Gay marriages will resume in California
after a federal judge Thursday denied a motion to stay his ruling
against Proposition 8.
“California is now the sixth state
where same-sex couples share in the freedom to marry,” Evan
Wolfson, executive director of Freedom to Marry, said. “As the
governor, the attorney general and Judge Walker have all concluded,
there is no good reason to continue excluding same-sex couples from
While Chief U.S. District Judge Vaughn
Walker refused to stay his ruling, he declared that Proposition 8
will remain in effect until Wednesday, August 18 at 5PM, giving
supporters of the measure nearly a week to appeal.
City lawmakers in West Hollywood had
announced they would begin marrying gay and lesbian couples on a
first-come, first-serve basis at a local park, if the stay was
lifted. Demonstrations and marches are also expected to take place
in major cities.
Walker issued his 138-page ruling,
which declared the gay marriage ban to be unconstitutional, last
Wednesday. Walker concluded that the voter-approved measure violates
the constitutional rights of gay and lesbian couples who wish to
marry in California after conducting a 13-day trial in a San
Francisco courtroom in January.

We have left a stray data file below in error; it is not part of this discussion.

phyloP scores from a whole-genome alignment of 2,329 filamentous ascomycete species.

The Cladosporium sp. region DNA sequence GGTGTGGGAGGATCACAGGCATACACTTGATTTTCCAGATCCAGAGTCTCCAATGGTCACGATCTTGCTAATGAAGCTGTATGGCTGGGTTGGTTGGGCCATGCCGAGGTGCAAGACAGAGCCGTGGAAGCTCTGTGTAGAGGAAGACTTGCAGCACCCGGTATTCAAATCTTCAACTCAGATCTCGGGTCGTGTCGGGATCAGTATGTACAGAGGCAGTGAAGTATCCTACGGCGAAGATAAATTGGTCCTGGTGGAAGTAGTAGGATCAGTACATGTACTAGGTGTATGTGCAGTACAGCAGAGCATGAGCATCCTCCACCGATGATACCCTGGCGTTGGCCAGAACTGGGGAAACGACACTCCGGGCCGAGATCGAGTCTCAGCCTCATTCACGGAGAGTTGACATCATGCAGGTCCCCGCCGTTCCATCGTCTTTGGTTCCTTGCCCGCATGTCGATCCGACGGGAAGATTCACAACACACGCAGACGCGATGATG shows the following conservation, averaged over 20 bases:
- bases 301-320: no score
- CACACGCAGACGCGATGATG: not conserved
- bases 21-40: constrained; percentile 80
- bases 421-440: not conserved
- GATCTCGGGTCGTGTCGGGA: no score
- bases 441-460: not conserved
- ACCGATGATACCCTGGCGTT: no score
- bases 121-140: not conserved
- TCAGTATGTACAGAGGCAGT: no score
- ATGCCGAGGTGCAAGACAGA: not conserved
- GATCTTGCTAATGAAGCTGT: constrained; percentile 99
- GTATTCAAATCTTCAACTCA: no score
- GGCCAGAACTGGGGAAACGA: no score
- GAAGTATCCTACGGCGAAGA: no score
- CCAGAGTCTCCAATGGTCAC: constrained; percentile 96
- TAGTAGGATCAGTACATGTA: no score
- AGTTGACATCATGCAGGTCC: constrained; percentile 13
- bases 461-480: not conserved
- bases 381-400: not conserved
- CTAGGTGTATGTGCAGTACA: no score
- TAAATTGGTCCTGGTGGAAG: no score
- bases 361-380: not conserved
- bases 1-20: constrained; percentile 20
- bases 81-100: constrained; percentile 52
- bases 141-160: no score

A coalition of social conservative
groups – including the National Organization for Marriage (NOM) and
Protect Marriage – sponsored Proposition 8 after the California
Supreme Court legalized gay marriage. Voters narrowly approved the
measure in November of 2008, just five months after the court's
Walker ruled that Proposition 8
violates federal constitutional guarantees of equal protection and
due process, but placed his decision on hold temporarily. On Friday,
he heard arguments on whether to allow gay marriages to proceed as
the case is being appealed.
California Governor Arnold
Schwarzenegger and Attorney General Jerry Brown joined attorneys
representing the plaintiffs – two gay couples – in urging Walker
to lift the stay.
Schwarzenegger said the state was
prepared to resume gay marriages. Brown, who last year refused to
defend the law, agreed.
“Government officials can resume
issuing such licenses without administrative delay or difficulty,”
the governor's office said in its filing.
Proponents of Prop 8 had argued that
lifting the ban would put gay marriages taking place during the
appeal process “under a cloud of uncertainty.”
About 18,000 gay couples married during
the 2008 window when gay marriage was legal.